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    Re: Celestial Navigation without a sextant.
    From: George Huxtable
    Date: 2008 Mar 8, 17:39 -0000

    40 South asked-
    | Supposing one was in a small boat with an accurate timepiece and the
    | necessary tables, how accurate could you determine your longitude by
    | observing the rising or setting of the sun or any other celestial
    | body?
    There have been several responses, but I suggest that they have missed an
    important point.
    Yes, in theory, if you happen to know your latitude well, then an
    observation of the moment of Sunrise will give your local time, which can be
    compared with Greenwich time to give your longitude. You could use the
    predictions in the Nautical Almanac, but these are to the nearest minute of
    time only, and for Greenwich noon at the middle day of a block of three
    days, and for broad bands of latitude. You could interpolate, to some
    extent, but a better way would be to do the job by trig or tables, for that
    known latitude, date, and time, allowing for Sun semidiameter, refraction,
    and dip.
    The best you can expect is to observe a sunrise from the Equator, near the
    equinox, when it comes vertically out of the sea at 15 degrees in each hour.
    At other latitudes, and other times, the ascent of the Sun is at a shallower
    angle, much shallower at high latitudes, so its rate of rise is
    correspondingly less, and any error in measuring Sun altitude reflects in an
    enhanced error in time, and therefore in longitude.
    Now, here's the rub. Although sunrise/sunset predictions are based on a
    presumed value of refraction, at an observed altitude of 0 degrees, which
    will be something like 33 or 34 arc-minutes, that is no more than a rough
    approximation. At sunrise/sunset, the light is having to pass through an
    immense thickness of atmosphere, at a glancing angle, and is badly affected
    by unknown and unpredictable refraction as it passes through the various air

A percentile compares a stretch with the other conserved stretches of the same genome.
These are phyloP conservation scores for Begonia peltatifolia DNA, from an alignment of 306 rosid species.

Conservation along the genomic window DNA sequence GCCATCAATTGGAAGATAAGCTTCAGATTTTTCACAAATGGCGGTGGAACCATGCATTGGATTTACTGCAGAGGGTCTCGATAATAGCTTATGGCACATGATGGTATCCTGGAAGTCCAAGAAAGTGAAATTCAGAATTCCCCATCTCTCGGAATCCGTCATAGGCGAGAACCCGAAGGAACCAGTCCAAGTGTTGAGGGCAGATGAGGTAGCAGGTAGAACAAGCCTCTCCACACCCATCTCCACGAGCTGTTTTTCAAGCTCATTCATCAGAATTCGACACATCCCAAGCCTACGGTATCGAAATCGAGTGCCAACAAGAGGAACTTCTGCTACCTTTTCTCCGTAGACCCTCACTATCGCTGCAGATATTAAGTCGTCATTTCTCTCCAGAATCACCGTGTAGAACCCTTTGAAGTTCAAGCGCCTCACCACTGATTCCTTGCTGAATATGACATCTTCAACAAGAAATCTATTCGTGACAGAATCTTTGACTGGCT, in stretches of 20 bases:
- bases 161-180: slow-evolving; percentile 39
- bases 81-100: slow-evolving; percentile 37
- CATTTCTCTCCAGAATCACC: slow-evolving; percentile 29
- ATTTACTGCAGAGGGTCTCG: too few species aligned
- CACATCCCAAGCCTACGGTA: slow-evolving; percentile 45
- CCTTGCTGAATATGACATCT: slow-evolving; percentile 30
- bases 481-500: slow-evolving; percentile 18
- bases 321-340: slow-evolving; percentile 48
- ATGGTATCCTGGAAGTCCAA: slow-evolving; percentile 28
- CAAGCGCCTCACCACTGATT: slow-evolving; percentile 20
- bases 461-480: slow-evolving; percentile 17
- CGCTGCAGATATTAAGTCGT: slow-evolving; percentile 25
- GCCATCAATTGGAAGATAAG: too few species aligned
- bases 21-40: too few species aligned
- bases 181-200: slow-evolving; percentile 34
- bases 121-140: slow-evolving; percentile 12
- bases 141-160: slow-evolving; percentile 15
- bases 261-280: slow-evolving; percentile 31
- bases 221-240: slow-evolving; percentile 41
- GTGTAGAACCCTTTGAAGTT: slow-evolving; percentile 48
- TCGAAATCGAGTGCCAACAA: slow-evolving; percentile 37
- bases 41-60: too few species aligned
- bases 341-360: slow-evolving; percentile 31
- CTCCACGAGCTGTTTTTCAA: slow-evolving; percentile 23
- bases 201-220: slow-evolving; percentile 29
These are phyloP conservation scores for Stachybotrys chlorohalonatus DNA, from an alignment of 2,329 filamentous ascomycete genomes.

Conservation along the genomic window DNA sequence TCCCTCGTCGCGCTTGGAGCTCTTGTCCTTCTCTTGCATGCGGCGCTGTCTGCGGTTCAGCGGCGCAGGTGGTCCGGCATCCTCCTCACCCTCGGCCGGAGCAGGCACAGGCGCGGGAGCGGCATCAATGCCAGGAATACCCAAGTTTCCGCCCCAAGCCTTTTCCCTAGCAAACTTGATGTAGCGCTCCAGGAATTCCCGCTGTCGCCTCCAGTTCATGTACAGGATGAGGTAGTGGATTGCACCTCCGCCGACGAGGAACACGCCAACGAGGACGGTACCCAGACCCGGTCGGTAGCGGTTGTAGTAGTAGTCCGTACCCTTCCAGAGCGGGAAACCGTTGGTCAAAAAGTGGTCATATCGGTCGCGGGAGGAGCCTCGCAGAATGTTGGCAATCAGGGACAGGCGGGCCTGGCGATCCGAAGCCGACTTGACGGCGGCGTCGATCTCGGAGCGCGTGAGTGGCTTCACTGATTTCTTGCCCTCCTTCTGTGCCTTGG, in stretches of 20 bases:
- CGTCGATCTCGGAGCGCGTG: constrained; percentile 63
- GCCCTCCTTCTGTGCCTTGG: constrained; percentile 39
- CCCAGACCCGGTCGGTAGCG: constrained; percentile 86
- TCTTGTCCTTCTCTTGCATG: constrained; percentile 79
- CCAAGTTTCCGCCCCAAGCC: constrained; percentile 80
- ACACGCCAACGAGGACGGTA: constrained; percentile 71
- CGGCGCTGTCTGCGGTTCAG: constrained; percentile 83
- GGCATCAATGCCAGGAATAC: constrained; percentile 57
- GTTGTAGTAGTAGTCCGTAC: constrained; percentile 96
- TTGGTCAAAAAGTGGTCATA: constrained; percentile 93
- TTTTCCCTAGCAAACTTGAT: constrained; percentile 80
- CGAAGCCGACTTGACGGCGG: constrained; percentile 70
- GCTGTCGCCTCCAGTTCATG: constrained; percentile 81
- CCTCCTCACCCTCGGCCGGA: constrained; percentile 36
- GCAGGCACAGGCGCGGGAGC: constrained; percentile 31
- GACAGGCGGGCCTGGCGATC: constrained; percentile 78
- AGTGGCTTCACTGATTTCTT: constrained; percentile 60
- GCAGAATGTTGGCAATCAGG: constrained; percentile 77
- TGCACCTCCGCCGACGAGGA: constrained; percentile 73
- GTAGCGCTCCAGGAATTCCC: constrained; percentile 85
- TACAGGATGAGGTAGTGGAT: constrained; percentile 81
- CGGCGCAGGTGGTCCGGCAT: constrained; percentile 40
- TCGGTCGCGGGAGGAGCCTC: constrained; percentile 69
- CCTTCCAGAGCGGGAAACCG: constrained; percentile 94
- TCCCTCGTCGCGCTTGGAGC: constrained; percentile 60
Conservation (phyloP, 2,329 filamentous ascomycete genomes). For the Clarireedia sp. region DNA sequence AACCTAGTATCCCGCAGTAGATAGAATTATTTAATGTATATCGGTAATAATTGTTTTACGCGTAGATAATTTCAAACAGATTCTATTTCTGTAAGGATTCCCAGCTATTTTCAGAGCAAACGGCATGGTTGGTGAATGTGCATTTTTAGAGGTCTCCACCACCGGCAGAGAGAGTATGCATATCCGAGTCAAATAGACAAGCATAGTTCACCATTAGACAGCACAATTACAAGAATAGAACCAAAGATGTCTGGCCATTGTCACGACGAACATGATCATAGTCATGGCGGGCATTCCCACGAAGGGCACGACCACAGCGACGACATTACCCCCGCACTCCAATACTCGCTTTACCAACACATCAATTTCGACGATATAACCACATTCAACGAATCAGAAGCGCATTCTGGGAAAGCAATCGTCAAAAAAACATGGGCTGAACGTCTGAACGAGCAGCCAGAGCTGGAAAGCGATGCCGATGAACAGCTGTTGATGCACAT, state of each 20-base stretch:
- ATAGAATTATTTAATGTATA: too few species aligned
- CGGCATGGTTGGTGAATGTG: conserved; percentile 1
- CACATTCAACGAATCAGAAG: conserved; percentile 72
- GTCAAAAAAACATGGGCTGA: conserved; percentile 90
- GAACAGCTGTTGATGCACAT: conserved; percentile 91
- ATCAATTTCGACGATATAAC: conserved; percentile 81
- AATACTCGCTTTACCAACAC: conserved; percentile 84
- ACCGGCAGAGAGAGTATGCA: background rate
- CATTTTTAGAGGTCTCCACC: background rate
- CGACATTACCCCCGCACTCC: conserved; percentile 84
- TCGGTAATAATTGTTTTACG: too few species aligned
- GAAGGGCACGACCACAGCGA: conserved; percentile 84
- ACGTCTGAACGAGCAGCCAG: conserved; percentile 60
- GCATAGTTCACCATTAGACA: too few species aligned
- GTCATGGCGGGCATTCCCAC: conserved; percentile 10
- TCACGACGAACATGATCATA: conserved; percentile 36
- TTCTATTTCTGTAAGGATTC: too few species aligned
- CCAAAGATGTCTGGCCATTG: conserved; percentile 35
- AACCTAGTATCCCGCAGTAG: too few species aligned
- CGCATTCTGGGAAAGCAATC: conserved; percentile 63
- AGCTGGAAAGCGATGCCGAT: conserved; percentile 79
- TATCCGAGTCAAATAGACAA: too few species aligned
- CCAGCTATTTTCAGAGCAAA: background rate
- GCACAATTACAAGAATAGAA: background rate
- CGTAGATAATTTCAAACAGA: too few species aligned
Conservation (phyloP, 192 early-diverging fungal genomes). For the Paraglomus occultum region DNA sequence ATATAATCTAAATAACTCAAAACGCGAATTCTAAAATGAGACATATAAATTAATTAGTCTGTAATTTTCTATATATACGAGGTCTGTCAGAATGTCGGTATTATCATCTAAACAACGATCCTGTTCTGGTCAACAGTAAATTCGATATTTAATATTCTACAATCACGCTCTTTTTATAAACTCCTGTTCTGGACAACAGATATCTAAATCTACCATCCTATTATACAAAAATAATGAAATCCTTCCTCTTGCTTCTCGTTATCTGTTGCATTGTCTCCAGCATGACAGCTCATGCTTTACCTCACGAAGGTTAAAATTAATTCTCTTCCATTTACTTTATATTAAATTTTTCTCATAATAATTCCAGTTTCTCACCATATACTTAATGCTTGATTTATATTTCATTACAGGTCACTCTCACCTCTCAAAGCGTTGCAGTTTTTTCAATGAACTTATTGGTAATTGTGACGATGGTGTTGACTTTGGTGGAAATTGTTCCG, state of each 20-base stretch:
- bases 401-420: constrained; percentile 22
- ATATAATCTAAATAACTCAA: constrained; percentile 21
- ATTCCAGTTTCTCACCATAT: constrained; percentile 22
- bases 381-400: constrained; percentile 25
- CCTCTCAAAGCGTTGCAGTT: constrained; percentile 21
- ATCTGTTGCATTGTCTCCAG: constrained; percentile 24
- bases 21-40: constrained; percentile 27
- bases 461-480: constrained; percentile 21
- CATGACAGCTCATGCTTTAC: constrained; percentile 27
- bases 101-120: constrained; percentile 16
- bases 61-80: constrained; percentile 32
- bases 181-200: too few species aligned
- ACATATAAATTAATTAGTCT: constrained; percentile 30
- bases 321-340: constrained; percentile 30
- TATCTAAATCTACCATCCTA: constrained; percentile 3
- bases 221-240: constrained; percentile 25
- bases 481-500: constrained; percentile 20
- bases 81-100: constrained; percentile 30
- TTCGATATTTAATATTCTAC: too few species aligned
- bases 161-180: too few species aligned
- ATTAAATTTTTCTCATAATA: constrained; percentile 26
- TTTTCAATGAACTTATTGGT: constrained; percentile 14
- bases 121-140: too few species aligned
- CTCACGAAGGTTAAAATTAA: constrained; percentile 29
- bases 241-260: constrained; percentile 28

layers, at unknown temperatures. That is why the Sun's image can get so
    distorted as it nears the horizon, and even if there's no apparent
    distortion, the whole Sun can get displaced, vertically, by these refraction
    effects. It's not unusual for the actual refraction at the horizon to be
    half a degree out from that predicted value, sometimes even more, so
    depending on its sign, it could double, or nullify, the predicted
    refraction.. In polar latitude, the effects can be greater still. That's why
    navigators keep clear of celestial altitudes when they are less than 10
    degrees or so. At higher altitudes, refraction is much less, and, more
    important, more precisely predictable.
    Measured at the equator, every minute of refraction error will result in a
    4-second error in timing sunrise, and thus a 1 minute error in longitude. At
    higher latitudes, the errors will be enhanced. So timing sunrise/sunset will
    never provide a precise value for longitude. But if a rough ball-park figure
    will suffice, it could do the job.
    40South continues-
    | Also, assuming you had a compass and were north or south of the
    | tropics, would it be possible to estimate your latitude by taking a
    | bearing of the setting or rising of a celestial body?
    I'm not sure why he applies the restriction of being "north or south of the
    tropics". Again, in theory, yes. Again, it's affected by the vagaries of
    refraction near the horizon. But a bigger source of error is the difficulty
    of measuring that bearing. On land, with a theodolite and a known
    North-South line, it can be measured precisely. At sea, it's affected by the
    uncertanties of the magnetic compass. It's hard to read azimuth to better
    than a degree or so at the best of times, and then there are additional
    errors in allowing for deviation and variation. Historically, a
    sunrise/sunset azimuth was used the other way round. With latitude known
    (from a noon Sun sight, followed by a bit of DR) it was used, on a wooden
    vessel, to check magnetiic variation.
    contact George Huxtable at george@huxtable.u-net.com
    or at +44 1865 820222 (from UK, 01865 820222)
    or at 1 Sandy Lane, Southmoor, Abingdon, Oxon OX13 5HX, UK.
    To post to this group, send email to NavList@fer3.com
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